—by José Francisco Morales Torres 

Lo, I will send you the prophet Elijah before the great and terrible day of the Lord comes. He will turn the hearts of parents to their children and the hearts of children to their parents, so that I will not come and strike the land with a curse.”  —Prophet Malachi (4:5–6)

“The very relationship with the other is the relationship with the future.” —Emmanuel Levinas, Jewish philosopher

Advent can be for us only when we make it about others.

There are several themes that undergird this holy season: In addition to hope, joy, peace, and love, there are the unpleasant (to say the least) themes of waiting, introspection and penance. —Introspection and penance requires that we patiently sojourn into the uncomfortable crevices of our hearts.

Advent calls us to “check” ourselves, to be honest with ourselves, to “see if there is any wicked way in me.” (Psalm 139:24a). Only in doing so are we led “in the way everlasting.” (Psalm 139:24b)  In braving the discipline of repentant introspection do we “prepare the way” for the Coming of the Eternal One, of the Holy Other, of the Christ. (Malachi 3:1; cf. Matthew 3:2)

Yet, this sojourning inwardly is, paradoxically, a call to sojourn outwardly to the “other,” to the “royal they.” You see, Advent reveals a deep truth about our humanity, namely, that we are, at our core, marked by our ability to receive, more so than by our ability to act. As much as I believe in and defend human agency (especially for the oppressed and marginalized whose agency is often denied), we are primordially defined by human receptivity.

We are first and foremost receptors for the Other/other. We are most human when we receive the other. Introspection, therefore, is not for us: it is for “them.” Advent is “for others, in spite of myself, from myself.” (Levinas) The soul searching of Advent readies our hearts to receive others, and in doing so, to receive the Holy Other. “I was a stranger and you welcomed me.” (Matthew 25:35) This is why, according to the prophet Malachi, the coming of the promised one is marked by the hearts of parents and children turning to each other.  (Malachi 4:6)

To be clear, the receiving to which Advent calls us is not the“taking-by-force” that we are conditioned to do in our staunchly capitalistic, dog-eat-dog world. We don’t receive the other to commodify them, to use them, to exploit them, to make a profit from them. As Spanish philosopher Miguel de Unamuno declares, “Human beings are ends, not means.” Levinas concurs, “If one could possess, grasp, and know the other, it would not be other.” To use others is to dehumanize; to truly receive others is to most human.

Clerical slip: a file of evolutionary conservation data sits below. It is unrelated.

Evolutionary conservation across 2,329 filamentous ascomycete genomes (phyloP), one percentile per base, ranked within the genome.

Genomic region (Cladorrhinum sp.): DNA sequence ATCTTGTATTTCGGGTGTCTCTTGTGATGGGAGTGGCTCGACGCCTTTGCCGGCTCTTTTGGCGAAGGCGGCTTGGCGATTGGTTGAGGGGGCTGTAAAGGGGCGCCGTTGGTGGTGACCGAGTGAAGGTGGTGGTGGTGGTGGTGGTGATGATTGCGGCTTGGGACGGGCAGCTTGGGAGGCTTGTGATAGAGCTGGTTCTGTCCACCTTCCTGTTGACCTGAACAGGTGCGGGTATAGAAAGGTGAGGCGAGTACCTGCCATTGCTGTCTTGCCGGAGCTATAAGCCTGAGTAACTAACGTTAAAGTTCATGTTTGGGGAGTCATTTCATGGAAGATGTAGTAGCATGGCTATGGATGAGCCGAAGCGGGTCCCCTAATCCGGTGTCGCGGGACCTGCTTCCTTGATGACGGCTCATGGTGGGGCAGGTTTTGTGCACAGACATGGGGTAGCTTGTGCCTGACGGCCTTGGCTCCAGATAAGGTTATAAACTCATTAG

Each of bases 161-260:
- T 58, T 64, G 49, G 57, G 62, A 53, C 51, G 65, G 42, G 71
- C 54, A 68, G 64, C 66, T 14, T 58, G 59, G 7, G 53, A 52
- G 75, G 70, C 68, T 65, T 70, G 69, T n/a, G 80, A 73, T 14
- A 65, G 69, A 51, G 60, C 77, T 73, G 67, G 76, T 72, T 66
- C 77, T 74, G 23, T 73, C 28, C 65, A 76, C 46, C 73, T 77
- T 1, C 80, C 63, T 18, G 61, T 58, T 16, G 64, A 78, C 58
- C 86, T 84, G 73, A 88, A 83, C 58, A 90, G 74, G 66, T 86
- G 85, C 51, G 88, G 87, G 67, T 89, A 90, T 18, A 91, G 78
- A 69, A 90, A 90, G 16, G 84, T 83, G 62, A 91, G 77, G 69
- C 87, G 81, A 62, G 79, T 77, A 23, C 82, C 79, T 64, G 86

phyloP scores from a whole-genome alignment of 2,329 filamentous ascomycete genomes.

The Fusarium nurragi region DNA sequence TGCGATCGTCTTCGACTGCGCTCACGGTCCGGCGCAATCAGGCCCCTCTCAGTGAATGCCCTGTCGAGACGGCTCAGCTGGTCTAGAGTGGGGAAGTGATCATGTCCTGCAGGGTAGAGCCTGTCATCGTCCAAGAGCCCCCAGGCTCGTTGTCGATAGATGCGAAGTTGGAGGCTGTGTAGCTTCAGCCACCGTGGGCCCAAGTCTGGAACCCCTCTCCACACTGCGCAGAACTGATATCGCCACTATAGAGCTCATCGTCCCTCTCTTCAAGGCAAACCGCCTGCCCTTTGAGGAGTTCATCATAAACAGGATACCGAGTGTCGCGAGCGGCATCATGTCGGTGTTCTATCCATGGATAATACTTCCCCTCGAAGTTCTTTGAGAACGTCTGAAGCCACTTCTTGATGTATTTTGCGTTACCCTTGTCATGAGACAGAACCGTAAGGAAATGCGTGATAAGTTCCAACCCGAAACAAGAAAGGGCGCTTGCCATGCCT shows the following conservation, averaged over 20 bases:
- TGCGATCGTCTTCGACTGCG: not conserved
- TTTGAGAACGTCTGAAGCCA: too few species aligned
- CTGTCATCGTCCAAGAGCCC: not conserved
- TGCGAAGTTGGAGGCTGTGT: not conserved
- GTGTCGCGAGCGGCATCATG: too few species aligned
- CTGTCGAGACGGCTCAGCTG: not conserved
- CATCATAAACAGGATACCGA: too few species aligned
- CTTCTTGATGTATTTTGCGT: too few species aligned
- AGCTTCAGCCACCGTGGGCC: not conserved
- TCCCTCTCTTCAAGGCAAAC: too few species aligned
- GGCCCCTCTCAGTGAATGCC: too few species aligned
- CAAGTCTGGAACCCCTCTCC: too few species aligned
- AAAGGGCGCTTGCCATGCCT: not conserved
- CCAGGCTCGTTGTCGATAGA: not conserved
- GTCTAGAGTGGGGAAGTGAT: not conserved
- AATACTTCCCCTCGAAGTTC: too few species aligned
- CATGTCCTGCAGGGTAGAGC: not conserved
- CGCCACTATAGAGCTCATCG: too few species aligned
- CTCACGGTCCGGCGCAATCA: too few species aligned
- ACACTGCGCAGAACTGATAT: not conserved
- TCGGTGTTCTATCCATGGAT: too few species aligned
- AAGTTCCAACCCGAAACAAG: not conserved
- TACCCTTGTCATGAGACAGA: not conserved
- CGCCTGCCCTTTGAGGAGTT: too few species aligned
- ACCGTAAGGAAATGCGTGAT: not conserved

Advent call us to receive “the royal they” in their terms, to receive them as themselves and not to remold them into what suits us.  There’s a reason why Advent language is frequently apocalyptic and fiery. (Advent is often called “the great and terrible day of the Lord.” See Malachi 4:5) It is because moving from “taking-by-force” to authentically receiving others is tough work and requires radically uprooting and reorienting. It necessitates “turning around,” what in the Christian tradition is called repentance.

This Advent, as we wait to receive the One who is to come, we are called—as a way of prepare for this One—to receive the other, the “royal they.” Advent can be for us only when we make it about others. It opens up the future for us by opening us up to others.

And we can only journey inwardly into our hearts by journeying out towardly “them”—the oppressed them, the marginalized them, the victimized them.

Advent is a journey outward, a journey inward. So, journey on, my friends!

Prayer: Gracious God, open our hearts by thrusting us into the world to radically receive others.  For it is only in receiving them that we find ourselves. And receiving others, we prepare the way for the Other, Jesus Christ, who lives and reigns with you in the unity of the Holy Spirit, one God, for ever and ever. Amen.